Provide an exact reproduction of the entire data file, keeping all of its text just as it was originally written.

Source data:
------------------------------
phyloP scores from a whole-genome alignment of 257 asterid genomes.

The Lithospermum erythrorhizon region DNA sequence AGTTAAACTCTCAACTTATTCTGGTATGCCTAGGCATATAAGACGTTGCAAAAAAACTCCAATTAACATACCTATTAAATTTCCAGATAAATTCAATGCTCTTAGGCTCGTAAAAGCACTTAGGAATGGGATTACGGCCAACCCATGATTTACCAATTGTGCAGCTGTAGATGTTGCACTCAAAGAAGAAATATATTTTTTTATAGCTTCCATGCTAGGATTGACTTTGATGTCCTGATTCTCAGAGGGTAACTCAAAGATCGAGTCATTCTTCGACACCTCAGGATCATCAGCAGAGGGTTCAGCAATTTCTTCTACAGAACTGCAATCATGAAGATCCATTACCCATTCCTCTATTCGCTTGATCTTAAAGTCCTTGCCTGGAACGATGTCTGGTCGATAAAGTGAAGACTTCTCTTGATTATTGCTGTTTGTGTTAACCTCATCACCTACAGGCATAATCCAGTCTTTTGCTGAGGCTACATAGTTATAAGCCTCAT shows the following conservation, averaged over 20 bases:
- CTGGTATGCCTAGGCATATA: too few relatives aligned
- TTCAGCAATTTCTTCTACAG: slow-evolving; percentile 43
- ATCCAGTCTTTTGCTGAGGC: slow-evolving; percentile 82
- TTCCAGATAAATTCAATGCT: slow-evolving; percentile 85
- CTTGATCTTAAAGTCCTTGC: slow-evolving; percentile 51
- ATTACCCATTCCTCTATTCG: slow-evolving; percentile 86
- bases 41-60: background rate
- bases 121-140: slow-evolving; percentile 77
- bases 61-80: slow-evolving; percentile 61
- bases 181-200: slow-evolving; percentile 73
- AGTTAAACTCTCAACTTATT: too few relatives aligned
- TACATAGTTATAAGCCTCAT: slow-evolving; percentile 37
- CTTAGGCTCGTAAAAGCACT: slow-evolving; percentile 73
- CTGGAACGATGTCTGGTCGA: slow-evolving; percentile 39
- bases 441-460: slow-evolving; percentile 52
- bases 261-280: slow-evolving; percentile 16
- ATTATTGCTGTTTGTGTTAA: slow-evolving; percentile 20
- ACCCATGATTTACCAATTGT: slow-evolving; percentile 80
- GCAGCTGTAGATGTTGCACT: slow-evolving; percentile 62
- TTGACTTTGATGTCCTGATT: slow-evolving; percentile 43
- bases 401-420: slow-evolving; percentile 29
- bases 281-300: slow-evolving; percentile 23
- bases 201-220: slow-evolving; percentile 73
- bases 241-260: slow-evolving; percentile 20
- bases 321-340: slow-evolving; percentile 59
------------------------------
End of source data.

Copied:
phyloP scores from a whole-genome alignment of 257 asterid genomes.

The Lithospermum erythrorhizon region DNA sequence AGTTAAACTCTCAACTTATTCTGGTATGCCTAGGCATATAAGACGTTGCAAAAAAACTCCAATTAACATACCTATTAAATTTCCAGATAAATTCAATGCTCTTAGGCTCGTAAAAGCACTTAGGAATGGGATTACGGCCAACCCATGATTTACCAATTGTGCAGCTGTAGATGTTGCACTCAAAGAAGAAATATATTTTTTTATAGCTTCCATGCTAGGATTGACTTTGATGTCCTGATTCTCAGAGGGTAACTCAAAGATCGAGTCATTCTTCGACACCTCAGGATCATCAGCAGAGGGTTCAGCAATTTCTTCTACAGAACTGCAATCATGAAGATCCATTACCCATTCCTCTATTCGCTTGATCTTAAAGTCCTTGCCTGGAACGATGTCTGGTCGATAAAGTGAAGACTTCTCTTGATTATTGCTGTTTGTGTTAACCTCATCACCTACAGGCATAATCCAGTCTTTTGCTGAGGCTACATAGTTATAAGCCTCAT shows the following conservation, averaged over 20 bases:
- CTGGTATGCCTAGGCATATA: too few relatives aligned
- TTCAGCAATTTCTTCTACAG: slow-evolving; percentile 43
- ATCCAGTCTTTTGCTGAGGC: slow-evolving; percentile 82
- TTCCAGATAAATTCAATGCT: slow-evolving; percentile 85
- CTTGATCTTAAAGTCCTTGC: slow-evolving; percentile 51
- ATTACCCATTCCTCTATTCG: slow-evolving; percentile 86
- bases 41-60: background rate
- bases 121-140: slow-evolving; percentile 77
- bases 61-80: slow-evolving; percentile 61
- bases 181-200: slow-evolving; percentile 73
- AGTTAAACTCTCAACTTATT: too few relatives aligned
- TACATAGTTATAAGCCTCAT: slow-evolving; percentile 37
- CTTAGGCTCGTAAAAGCACT: slow-evolving; percentile 73
- CTGGAACGATGTCTGGTCGA: slow-evolving; percentile 39
- bases 441-460: slow-evolving; percentile 52
- bases 261-280: slow-evolving; percentile 16
- ATTATTGCTGTTTGTGTTAA: slow-evolving; percentile 20
- ACCCATGATTTACCAATTGT: slow-evolving; percentile 80
- GCAGCTGTAGATGTTGCACT: slow-evolving; percentile 62
- TTGACTTTGATGTCCTGATT: slow-evolving; percentile 43
- bases 401-420: slow-evolving; percentile 29
- bases 281-300: slow-evolving; percentile 23
- bases 201-220: slow-evolving; percentile 73
- bases 241-260: slow-evolving; percentile 20
- bases 321-340: slow-evolving; percentile 59